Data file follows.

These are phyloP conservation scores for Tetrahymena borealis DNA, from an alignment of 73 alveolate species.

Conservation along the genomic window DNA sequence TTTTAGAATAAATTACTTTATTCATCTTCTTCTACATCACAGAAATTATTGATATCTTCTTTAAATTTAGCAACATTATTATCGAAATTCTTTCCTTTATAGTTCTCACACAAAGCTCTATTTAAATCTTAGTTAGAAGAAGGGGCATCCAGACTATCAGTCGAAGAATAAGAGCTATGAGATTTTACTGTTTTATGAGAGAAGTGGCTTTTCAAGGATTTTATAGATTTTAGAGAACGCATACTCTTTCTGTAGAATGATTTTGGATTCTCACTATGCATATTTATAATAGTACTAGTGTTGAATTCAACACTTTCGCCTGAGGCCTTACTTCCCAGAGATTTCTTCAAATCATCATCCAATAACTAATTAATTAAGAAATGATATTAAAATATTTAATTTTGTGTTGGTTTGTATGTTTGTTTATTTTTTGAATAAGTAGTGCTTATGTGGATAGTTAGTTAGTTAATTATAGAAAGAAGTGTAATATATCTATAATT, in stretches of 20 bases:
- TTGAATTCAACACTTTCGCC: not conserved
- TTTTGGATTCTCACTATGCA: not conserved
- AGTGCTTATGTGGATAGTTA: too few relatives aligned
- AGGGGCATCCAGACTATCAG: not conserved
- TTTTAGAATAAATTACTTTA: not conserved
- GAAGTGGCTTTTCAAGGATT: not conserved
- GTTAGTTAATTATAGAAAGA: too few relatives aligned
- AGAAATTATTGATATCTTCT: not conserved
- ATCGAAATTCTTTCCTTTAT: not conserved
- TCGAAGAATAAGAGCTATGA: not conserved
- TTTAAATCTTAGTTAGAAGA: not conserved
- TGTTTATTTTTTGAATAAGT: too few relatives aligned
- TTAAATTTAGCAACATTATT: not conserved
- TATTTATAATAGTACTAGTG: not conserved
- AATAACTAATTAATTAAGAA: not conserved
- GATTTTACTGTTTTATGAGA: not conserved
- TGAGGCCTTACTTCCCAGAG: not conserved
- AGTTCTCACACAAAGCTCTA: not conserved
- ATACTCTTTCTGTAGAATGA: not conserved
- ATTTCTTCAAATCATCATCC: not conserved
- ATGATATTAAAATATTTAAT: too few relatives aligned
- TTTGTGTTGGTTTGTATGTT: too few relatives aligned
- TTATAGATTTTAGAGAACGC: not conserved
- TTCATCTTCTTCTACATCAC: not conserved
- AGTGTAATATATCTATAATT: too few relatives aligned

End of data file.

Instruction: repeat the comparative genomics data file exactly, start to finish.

These are phyloP conservation scores for Tetrahymena borealis DNA, from an alignment of 73 alveolate species.

Conservation along the genomic window DNA sequence TTTTAGAATAAATTACTTTATTCATCTTCTTCTACATCACAGAAATTATTGATATCTTCTTTAAATTTAGCAACATTATTATCGAAATTCTTTCCTTTATAGTTCTCACACAAAGCTCTATTTAAATCTTAGTTAGAAGAAGGGGCATCCAGACTATCAGTCGAAGAATAAGAGCTATGAGATTTTACTGTTTTATGAGAGAAGTGGCTTTTCAAGGATTTTATAGATTTTAGAGAACGCATACTCTTTCTGTAGAATGATTTTGGATTCTCACTATGCATATTTATAATAGTACTAGTGTTGAATTCAACACTTTCGCCTGAGGCCTTACTTCCCAGAGATTTCTTCAAATCATCATCCAATAACTAATTAATTAAGAAATGATATTAAAATATTTAATTTTGTGTTGGTTTGTATGTTTGTTTATTTTTTGAATAAGTAGTGCTTATGTGGATAGTTAGTTAGTTAATTATAGAAAGAAGTGTAATATATCTATAATT, in stretches of 20 bases:
- TTGAATTCAACACTTTCGCC: not conserved
- TTTTGGATTCTCACTATGCA: not conserved
- AGTGCTTATGTGGATAGTTA: too few relatives aligned
- AGGGGCATCCAGACTATCAG: not conserved
- TTTTAGAATAAATTACTTTA: not conserved
- GAAGTGGCTTTTCAAGGATT: not conserved
- GTTAGTTAATTATAGAAAGA: too few relatives aligned
- AGAAATTATTGATATCTTCT: not conserved
- ATCGAAATTCTTTCCTTTAT: not conserved
- TCGAAGAATAAGAGCTATGA: not conserved
- TTTAAATCTTAGTTAGAAGA: not conserved
- TGTTTATTTTTTGAATAAGT: too few relatives aligned
- TTAAATTTAGCAACATTATT: not conserved
- TATTTATAATAGTACTAGTG: not conserved
- AATAACTAATTAATTAAGAA: not conserved
- GATTTTACTGTTTTATGAGA: not conserved
- TGAGGCCTTACTTCCCAGAG: not conserved
- AGTTCTCACACAAAGCTCTA: not conserved
- ATACTCTTTCTGTAGAATGA: not conserved
- ATTTCTTCAAATCATCATCC: not conserved
- ATGATATTAAAATATTTAAT: too few relatives aligned
- TTTGTGTTGGTTTGTATGTT: too few relatives aligned
- TTATAGATTTTAGAGAACGC: not conserved
- TTCATCTTCTTCTACATCAC: not conserved
- AGTGTAATATATCTATAATT: too few relatives aligned